This post was prepared with the assistance of summer student Caileigh Rendek.
The G7 (Canada, France, Germany, Italy, Japan, the United States, and the United Kingdom) Finance Ministers held a two-day G7 meeting in London, England, on June 4 and 5, 2021. At the conclusion of the meeting, the G7 Finance Ministers agreed to support the collaborative efforts undertaken within the G20/Organization for Economic Co-operation and Development (OECD) Inclusive Framework on Base Erosion and Profit Shifting (Framework).
The OECD Framework aims to address tax challenges resulting from globalization and the “digitalization” of the economy. The G7 Finance Ministers will discuss global corporate tax reform at the next G20 meeting.
Two-Pillar Global Tax Solution
The Framework proposes a “two-pillar” global solution to which all members of would commit by way of multilateral convention.
The first pillar, relating to new nexus and profit allocation rules, would require the largest and most profitable multinational corporations to pay tax in countries where their goods and services are sold, not just where they have their headquarters. Global firms with at least a 10% profit margin would see 20% of their profit above the 10% margin reallocated and subject to tax in the countries in which they do business.
Under this pillar, countries such as Canada would raise more tax revenue, which helps pay for public services.
The second pillar would impose a global minimum corporate tax of at least 15% on a country-by-country basis. The stated intention of the minimum global tax is to create a fair and level playing field for businesses in the global economy and to crack down on tax avoidance and jurisdiction shopping.
Future Considerations for Global Tax Measures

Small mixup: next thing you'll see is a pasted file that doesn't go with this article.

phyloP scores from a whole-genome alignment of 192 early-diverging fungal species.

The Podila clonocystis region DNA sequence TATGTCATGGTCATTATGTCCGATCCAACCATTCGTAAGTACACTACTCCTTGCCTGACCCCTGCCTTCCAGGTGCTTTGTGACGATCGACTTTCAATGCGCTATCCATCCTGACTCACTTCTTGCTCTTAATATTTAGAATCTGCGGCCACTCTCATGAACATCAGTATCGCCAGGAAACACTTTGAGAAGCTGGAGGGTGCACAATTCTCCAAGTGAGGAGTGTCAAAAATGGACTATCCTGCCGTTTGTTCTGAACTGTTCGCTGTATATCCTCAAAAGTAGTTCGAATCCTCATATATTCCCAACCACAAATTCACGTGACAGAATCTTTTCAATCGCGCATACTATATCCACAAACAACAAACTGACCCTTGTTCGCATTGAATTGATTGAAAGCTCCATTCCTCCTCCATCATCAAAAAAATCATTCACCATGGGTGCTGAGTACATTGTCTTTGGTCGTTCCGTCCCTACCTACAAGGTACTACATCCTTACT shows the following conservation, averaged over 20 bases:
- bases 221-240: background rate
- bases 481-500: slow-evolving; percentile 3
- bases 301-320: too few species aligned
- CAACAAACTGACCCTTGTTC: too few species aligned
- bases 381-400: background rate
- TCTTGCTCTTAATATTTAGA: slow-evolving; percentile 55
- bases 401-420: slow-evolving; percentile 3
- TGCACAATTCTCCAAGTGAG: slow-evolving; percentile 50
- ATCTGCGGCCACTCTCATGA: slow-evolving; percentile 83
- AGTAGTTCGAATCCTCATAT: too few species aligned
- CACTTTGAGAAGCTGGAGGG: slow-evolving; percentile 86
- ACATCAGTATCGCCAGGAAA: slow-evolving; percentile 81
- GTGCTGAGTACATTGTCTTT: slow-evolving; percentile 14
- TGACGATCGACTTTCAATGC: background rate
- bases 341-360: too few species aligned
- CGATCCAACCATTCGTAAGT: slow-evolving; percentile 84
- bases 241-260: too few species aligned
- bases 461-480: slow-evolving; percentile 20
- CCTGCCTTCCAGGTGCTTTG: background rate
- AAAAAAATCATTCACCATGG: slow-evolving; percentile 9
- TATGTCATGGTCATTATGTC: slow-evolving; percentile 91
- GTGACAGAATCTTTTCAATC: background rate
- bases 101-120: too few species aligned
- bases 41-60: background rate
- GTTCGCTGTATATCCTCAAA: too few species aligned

Key questions still remain on the new global tax initiatives.
What criteria determine whether a company is “global” and subject to the new rules? How will the applicable countries distribute the taxed profits?
A large hurdle for the G7 to address is reconciling existing domestic digital taxation measures with a future international agreement. In their communiqué, the G7 Finance Ministers stated that they would “provide for appropriate co-ordination between the application of the new international tax rules and the removal of all Digital Services Taxes, and other similar measures, on all companies.”
Discussions surrounding global tax measures will resume at the G20 Financial Ministers and Central Bank Governors Meeting, taking place on July 9 and 10, 2021, in Venice, Italy.
The G7 Finance Ministers will seek agreement among the members of the G20 and the OECD-led Framework. If they are successful in reaching an agreement, officials are optimistic that the G20 leaders will sign a final deal in October when they reconvene.
Canada’s Digital Services Tax
Until an acceptable multilateral approach comes into effect, Canada’s Deputy Prime Minister and Minister of Finance, Chrystia Freeland, plans to implement the Digital Services Tax (DST) announced in April.
The DST will come into effect January 1, 2022, and will amount to a 3% tax on revenue from online marketplaces, social media platforms, online advertising and user data. This tax will be in addition to the recent extension of existing GST/HST to many online transactions and services.
The proposals being developed could lead to significant changes in the overall international tax regime. The MLT Aikins taxation group will be closely monitoring developments over the next several months.
Need help evaluating the potential impact of these developments on your business? Contact a member of our taxation law team.
Note: This article is of a general nature only and is not exhaustive of all possible legal rights or remedies. In addition, laws may change over time and should be interpreted only in the context of particular circumstances such that these materials are not intended to be relied upon or taken as legal advice or opinion. Readers should consult a legal professional for specific advice in any particular situation.